Archival Arabesque

06.12.19 – 19.01.20

"The movement into the image is, for me, precisely the same as travelling out into the world. It is a question of seeing through the conventions, of seeing one’s own culture from the outside – or of trying to go as far as possible into it." Guttorm Guttormsgaard (1938–2019)

The exhibition Archival Arabesque is part of the Drawing Triennial’s expanded programme Before and After the Line. This programme encourages a wider reflection upon drawing as a universally human form of expression and a tool for understanding the world and ourselves.

About

Guttormsgaard’s Archive is a unique collection of art of “known and unknown origin.” For decades, the artist Guttorm Guttormsgaard documented what he called “necessary impulses to keep one’s spirits up” in a defunct dairy in the village of Blaker outside Oslo. In the dairy, Tater (Roma) works made of steel wire are archived next to Russian avant-garde books and Norwegian mountain passes, while African headrests are placed alongside works by Bendik Riis and Hannah Ryggen.

In Archival Arabesque, different modes of drawing are mobilized in order to explore the rich holdings of the archive. Through animation (Anna Sofie Mathiasen), cartoons (Thomas Sørlie Hansen), algorithms (Institute for Computational Vandalism) and works on paper (Guttorm Guttormsgaard) the exhibition’s participating artists draw new lines through the archive, and the public is invited to take active part in the process of exploration.

A line is the trace a material leaves behind in another material. It is the trace of a pencil or paintbrush on paper or canvas. It is a plough’s furrow in the earth and the river Glomma’s course through the landscape. It is the paths of algorithms moving through a database, Panto’s visit in the archive and the undulations traced in a tree stump by the waves of the ocean.

Everything that lives is moving, and everything that moves creates arabesques in time and space. Have you made any arabesques today?

Archival Arabesque is produced with support from the Norwegian Arts Council.

Read more about the exhibition here (in Norwegian/English):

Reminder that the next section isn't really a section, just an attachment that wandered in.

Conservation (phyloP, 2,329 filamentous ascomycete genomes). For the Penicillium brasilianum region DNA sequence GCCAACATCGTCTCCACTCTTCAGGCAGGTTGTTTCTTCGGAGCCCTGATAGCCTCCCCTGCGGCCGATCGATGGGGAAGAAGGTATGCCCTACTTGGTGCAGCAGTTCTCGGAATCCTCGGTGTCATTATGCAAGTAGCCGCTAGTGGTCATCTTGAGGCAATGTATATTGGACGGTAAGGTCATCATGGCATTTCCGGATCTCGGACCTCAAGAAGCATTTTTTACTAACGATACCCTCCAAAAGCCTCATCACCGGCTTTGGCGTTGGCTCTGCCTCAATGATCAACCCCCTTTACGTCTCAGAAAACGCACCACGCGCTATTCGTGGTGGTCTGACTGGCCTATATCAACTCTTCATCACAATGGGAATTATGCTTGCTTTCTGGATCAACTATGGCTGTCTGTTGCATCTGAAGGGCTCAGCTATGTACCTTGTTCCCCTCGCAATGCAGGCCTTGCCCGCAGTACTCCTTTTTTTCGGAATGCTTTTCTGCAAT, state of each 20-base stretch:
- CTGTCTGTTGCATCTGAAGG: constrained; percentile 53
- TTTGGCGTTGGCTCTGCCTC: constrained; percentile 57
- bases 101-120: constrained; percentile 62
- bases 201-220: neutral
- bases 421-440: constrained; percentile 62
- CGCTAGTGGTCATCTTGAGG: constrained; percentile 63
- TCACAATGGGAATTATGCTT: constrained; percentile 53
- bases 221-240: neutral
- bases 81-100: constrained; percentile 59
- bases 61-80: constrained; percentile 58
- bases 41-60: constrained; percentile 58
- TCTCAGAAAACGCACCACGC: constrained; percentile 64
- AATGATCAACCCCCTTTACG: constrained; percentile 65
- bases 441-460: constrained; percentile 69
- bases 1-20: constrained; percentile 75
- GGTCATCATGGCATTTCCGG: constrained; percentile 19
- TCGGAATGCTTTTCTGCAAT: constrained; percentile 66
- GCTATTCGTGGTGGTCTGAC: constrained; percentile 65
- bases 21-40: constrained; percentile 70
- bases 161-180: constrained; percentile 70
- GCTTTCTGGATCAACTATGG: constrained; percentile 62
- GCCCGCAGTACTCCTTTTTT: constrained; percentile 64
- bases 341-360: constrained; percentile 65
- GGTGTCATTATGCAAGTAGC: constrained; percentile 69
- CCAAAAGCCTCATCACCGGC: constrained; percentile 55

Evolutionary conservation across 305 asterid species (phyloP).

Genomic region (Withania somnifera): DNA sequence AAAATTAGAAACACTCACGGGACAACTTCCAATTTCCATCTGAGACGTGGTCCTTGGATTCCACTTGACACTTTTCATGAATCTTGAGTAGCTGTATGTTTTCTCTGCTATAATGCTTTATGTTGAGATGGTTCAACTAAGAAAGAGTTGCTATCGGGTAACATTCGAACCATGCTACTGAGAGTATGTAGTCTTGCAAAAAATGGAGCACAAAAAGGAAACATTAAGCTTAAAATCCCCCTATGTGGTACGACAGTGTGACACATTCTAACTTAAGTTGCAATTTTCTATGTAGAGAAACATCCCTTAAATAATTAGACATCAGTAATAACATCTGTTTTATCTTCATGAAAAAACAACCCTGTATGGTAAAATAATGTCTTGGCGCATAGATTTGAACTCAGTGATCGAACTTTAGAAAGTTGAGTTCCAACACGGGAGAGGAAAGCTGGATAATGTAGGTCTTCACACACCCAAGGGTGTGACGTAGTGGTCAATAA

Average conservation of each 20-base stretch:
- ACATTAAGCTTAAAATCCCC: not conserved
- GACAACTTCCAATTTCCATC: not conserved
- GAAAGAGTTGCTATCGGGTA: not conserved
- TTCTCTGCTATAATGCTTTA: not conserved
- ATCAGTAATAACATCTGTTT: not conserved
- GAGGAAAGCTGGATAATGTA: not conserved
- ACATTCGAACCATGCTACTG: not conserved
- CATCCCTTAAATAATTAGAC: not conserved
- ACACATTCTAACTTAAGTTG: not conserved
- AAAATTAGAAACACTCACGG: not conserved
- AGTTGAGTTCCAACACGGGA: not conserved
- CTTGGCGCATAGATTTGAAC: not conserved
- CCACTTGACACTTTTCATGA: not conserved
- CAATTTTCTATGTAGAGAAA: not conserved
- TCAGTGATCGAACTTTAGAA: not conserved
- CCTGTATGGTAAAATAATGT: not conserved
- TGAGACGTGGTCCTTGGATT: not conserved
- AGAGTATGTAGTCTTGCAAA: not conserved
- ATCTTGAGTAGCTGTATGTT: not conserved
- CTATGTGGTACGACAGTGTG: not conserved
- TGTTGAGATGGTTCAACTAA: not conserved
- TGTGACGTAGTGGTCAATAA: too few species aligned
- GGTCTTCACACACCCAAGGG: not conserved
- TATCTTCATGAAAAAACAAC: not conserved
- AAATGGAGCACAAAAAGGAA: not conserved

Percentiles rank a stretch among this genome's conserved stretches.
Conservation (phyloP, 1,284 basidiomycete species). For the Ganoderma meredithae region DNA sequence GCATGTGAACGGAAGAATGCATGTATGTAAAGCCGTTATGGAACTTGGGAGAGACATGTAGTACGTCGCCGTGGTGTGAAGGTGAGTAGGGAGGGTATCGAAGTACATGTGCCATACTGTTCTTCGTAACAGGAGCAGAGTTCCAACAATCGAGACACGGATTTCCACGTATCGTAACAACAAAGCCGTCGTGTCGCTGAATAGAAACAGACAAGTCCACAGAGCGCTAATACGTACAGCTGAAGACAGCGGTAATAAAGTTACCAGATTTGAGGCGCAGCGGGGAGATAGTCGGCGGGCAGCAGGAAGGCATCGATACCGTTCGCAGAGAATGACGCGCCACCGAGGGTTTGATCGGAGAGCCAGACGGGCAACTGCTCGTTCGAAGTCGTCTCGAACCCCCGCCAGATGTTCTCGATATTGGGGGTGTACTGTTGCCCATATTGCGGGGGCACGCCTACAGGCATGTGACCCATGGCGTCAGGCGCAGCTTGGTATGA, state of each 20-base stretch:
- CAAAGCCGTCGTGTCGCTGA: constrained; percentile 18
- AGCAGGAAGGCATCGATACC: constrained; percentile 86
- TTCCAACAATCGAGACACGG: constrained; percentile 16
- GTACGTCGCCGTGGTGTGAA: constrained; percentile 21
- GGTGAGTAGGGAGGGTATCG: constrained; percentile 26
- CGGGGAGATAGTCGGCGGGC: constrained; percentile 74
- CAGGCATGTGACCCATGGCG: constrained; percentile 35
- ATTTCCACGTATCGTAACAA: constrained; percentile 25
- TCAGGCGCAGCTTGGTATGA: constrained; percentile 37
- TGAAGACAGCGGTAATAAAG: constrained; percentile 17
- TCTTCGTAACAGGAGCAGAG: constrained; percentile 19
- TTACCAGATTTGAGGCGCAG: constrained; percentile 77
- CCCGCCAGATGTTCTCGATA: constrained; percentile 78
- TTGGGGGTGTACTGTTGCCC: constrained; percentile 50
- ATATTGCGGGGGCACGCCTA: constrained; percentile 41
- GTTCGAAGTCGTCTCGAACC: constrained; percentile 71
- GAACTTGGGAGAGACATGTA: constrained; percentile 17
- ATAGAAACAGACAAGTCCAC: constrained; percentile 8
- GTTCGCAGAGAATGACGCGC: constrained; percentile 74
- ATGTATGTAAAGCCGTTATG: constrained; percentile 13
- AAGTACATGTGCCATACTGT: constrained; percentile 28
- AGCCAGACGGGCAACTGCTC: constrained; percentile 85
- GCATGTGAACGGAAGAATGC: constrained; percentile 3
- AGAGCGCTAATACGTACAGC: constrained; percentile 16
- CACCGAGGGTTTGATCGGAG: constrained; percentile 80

Artists

Anna Sofie Mathiasen (b. 1995, DK) lives and works in Oslo. She is currently studying at Oslo National Academy of the Arts / Academy of Fine Art and will complete her MFA in 2020. In the summer of 2018, Mathiasen participated in the residency program The Collective Subject of History at Guttormsgaard’s Archive (organized by PRAKSIS), and since then has worked with objects from the archive. Mathiasen has previously exhibited at RAM Galleri (Oslo) and Sol (Nexø, DK).

Thomas Sørlie Hansen (b. 1983) has a master’s degree in visual communication from Oslo National Academy of the Arts. Since 2008 he has worked freelance as an illustrator, cartoonist and graphic designer. For one period he was the head teacher in illustration at Kristiania University College, Trondheim. Sørlie Hansen has collaborated on creating artist’s books, with, among others, Guttorm Guttormsgaard. In May 2020 he will be an artist in residence at the MuseumsQuartier in Vienna, where he will launch the book Pictures of Death.

The Institute for Computational Vandalism is an art and research group that works with experimental digital approaches to archives and collections. The group consists of Nicolas Malevé (b. 1969, BE), Michael Murtaugh (b. 1972, US) and Ellef Prestsæter. Their projects have previously been presented at (a selection) the Stedelijk Museum, Museu d’Art Contemporani de Barcelona (MACBA), Museum Jorn, and Guttormsgaard’s Archive.

Guttorm Guttormsgaard (1938–2019) was a Norwegian artist. He is known for his graphic art, bookworks, monumental decorations, as well as the collection Guttormsgaard’s Archive. The archive is kept in a former dairy in the village of Blaker. Regular exhibitions take place in the archive. Prestsæter (b. 1982) is an art historian, curator and member of the Institute for Computational Vandalism. His exhibition and publishing projects include The Gutenberg Galaxy at Blaker (2013–2015), These Are Situationist Times! (2017–2019) and Rett Kopi documents the Future: Manifesto (2007). He is working on a PhD in art history at the University of Oslo on Asger Jorn and the Scandinavian Institute of Comparative Vandalism.

Writing on the wall: Kai Gjelseth

Installation views: Istvan Virág